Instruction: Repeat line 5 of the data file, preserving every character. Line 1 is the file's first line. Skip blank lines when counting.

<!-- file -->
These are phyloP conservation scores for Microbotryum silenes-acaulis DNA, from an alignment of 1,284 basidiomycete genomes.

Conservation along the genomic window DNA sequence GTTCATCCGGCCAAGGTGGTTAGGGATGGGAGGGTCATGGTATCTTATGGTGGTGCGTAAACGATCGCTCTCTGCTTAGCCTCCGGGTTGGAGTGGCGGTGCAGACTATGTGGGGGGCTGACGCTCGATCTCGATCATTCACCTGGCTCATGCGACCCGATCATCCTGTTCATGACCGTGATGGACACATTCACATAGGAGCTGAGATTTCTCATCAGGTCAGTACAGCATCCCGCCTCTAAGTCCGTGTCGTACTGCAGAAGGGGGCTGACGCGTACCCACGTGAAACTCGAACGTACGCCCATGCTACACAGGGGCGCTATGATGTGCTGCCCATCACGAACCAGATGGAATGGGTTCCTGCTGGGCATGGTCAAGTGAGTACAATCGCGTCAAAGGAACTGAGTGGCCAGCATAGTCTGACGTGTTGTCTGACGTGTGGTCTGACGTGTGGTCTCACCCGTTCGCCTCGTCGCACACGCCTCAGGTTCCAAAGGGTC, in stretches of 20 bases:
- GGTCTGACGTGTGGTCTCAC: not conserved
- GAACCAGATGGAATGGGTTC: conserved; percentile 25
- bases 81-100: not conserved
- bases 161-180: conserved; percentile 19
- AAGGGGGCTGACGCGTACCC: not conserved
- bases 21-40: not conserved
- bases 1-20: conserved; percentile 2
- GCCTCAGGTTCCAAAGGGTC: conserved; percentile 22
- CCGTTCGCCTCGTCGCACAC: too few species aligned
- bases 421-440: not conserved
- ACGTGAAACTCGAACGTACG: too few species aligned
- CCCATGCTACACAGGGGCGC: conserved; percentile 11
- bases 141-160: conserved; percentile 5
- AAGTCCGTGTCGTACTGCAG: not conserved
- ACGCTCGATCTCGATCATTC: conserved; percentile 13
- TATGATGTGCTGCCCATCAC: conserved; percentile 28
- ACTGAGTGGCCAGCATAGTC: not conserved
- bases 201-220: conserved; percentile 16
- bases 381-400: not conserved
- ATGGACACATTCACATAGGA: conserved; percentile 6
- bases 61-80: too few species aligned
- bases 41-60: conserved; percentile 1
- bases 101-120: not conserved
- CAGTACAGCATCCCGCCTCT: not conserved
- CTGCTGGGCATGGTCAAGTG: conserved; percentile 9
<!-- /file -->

- bases 81-100: not conserved